Alternative Ways to Cook a Turkey

November 18, 2015 by Kari Karch


Roll up your sleeves, because it’s that time of year again — Turkey-palooza! That’s right folks, it’s time to figure out just how you are going to out-do yourself from last year and up your turkey-cooking game. Here are some twists on the old classic roasted turkey, that will make you the star chef at this year’s Thanksgiving dinner.


I have loved using this method in the past because not only does it give the bird a deeper, smokier flavor, it also frees up more space in the kitchen to prepare all of those side dishes. Just make sure you are prepared to grill a whole turkey by having enough propane, a person who is solely in charge of the grill who doesn’t mind being outside in the cooler temps, and plenty of stock or broth to baste the bird to ensure moistness.

Deep Fried

Having grown up in the south, I am well-seasoned on the flavors of the famous deep fried turkey. While the women would hang out in the house and cook up the delicious sides, the men would gather like the Freemasons and have their yearly rituals which included booze, fire, and peanut oil. Miraculously no one ever burned down the house. So if you want to experiment with this method it’s best to have lots of outdoor space, the proper tools to fry the bird, and a fresh turkey that is completely thawed and dried. And always make sure to have a fire extinguisher handy just as a precaution.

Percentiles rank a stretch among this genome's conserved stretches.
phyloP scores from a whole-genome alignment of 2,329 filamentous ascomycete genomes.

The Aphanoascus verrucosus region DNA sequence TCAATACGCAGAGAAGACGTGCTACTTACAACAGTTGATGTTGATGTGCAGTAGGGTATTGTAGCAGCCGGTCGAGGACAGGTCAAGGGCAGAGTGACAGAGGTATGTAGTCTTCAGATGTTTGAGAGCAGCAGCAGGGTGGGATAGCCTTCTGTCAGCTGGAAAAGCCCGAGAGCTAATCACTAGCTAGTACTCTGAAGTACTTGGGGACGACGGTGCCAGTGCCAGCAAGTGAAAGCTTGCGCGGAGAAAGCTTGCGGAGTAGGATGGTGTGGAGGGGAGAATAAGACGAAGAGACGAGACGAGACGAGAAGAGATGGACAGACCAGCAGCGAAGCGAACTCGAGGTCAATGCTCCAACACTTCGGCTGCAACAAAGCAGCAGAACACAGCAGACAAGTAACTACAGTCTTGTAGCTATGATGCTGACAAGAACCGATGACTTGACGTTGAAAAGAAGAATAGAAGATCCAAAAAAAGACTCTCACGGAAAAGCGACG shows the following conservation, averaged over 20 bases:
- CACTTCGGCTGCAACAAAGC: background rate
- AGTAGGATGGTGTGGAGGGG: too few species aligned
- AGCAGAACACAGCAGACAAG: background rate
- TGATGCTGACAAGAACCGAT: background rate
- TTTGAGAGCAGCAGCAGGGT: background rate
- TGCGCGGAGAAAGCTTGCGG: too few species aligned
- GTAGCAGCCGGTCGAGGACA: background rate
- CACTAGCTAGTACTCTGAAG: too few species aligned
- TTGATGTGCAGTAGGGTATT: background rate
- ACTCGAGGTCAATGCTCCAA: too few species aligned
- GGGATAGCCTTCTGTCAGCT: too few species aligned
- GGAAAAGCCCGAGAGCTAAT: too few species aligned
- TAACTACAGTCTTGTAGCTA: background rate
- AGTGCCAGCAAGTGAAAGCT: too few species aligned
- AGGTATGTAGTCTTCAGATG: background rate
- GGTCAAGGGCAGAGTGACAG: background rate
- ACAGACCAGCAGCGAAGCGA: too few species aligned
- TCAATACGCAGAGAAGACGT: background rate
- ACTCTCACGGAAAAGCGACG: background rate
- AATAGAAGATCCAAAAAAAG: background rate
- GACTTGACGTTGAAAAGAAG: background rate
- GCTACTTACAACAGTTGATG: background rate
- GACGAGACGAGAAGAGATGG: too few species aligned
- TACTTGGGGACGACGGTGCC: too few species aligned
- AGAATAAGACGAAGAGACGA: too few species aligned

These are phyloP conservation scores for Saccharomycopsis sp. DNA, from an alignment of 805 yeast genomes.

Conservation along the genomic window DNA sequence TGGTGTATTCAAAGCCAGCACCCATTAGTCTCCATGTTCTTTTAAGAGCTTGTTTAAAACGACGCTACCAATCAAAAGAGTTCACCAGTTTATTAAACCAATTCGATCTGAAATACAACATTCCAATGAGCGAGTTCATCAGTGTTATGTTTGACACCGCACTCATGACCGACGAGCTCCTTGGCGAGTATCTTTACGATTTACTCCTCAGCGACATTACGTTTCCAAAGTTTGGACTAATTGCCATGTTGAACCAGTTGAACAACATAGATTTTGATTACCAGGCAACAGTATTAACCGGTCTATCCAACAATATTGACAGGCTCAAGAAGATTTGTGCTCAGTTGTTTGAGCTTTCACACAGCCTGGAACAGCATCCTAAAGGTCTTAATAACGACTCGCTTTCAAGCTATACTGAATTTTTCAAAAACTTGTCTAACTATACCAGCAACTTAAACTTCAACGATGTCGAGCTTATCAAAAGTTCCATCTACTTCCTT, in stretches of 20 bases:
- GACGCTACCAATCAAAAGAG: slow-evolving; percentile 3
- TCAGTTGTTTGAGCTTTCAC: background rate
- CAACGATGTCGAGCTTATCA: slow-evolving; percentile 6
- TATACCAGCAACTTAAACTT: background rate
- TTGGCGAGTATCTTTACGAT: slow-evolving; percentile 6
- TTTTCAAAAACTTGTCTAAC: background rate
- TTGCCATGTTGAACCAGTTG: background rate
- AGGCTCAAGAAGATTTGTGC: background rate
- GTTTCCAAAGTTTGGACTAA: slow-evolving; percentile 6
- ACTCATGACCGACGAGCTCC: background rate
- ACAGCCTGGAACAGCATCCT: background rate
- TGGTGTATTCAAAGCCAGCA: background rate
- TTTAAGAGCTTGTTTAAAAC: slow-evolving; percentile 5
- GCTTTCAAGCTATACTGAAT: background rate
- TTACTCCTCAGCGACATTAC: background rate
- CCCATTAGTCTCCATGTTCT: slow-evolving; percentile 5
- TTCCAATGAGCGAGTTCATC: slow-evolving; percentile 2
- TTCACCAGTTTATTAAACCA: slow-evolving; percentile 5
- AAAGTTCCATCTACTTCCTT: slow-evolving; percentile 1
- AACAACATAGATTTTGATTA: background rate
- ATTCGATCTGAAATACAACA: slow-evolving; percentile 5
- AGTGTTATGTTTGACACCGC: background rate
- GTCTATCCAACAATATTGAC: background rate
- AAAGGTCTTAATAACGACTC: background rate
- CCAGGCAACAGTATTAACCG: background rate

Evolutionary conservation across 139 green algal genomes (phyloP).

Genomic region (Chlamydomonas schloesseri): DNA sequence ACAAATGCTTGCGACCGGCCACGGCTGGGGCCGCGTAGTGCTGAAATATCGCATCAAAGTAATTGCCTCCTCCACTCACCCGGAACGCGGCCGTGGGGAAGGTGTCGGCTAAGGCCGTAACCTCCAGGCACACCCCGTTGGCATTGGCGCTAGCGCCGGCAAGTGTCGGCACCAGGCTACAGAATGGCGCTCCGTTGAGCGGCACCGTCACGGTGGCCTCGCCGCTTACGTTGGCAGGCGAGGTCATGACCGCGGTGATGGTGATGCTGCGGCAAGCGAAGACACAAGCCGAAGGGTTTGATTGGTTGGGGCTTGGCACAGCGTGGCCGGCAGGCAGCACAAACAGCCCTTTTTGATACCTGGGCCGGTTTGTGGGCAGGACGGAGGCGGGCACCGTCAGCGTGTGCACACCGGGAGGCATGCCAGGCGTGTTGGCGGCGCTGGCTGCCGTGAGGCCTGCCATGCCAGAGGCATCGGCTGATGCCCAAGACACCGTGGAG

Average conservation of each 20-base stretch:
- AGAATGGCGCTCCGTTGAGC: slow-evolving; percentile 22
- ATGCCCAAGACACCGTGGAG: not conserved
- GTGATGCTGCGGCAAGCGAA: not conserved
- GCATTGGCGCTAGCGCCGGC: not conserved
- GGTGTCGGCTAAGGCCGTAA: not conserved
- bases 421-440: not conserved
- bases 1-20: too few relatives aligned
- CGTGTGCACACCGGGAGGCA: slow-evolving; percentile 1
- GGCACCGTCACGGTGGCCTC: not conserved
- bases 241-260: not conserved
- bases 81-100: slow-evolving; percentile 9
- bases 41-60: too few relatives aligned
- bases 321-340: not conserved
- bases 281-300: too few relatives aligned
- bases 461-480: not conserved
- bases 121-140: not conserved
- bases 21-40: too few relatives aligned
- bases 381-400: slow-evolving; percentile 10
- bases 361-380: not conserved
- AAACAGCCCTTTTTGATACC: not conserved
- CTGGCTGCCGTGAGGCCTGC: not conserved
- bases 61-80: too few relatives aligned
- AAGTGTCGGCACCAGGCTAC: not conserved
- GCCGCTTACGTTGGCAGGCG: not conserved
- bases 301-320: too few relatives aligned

Thinking of smoking a turkey for that sweet, moist flavor? Well then I highly recommend trying this method. In the past I’ve used a bourbon apple cider brine with my own homemade dry rubs and the crowd went wild. It’s a cooking method that requires a lot of love, so preparation is key. One of my best tips if you have a smoker is to practice with whole chickens or other proteins before the big day so you feel comfortable with the process. If you do not own a smoker and still want to give this method a shot, might I suggest the garbage can smoker? This is an inexpensive way to show off your MacGyver skills and be crowned king of the turkey. Here is a great site to help you set one up.


If you are not concerned with the presentation of your turkey and want to really test out your inner culinary master chef, then might I suggest braising the bird? This method is a sensational way to bring the most flavor without sacrificing moisture. Of course you will have to serve up this guy in pieces since he will be taking a bath in the stock and veggies. But then again, I’d rather enjoy the flavor of the turkey rather than that dried out bird that doesn’t even make for a good leftover turkey sandwich tomorrow afternoon.

Kari Karch

Kari Karch is a 19-year veteran of the culinary industry, creator of Kiss the Cook, and the head chef and spokesperson for the Kenmore brand. She has made many notable appearances on ABC Morning News, on WGN, on the Cooking Channel and as a judge for the World Food Championships.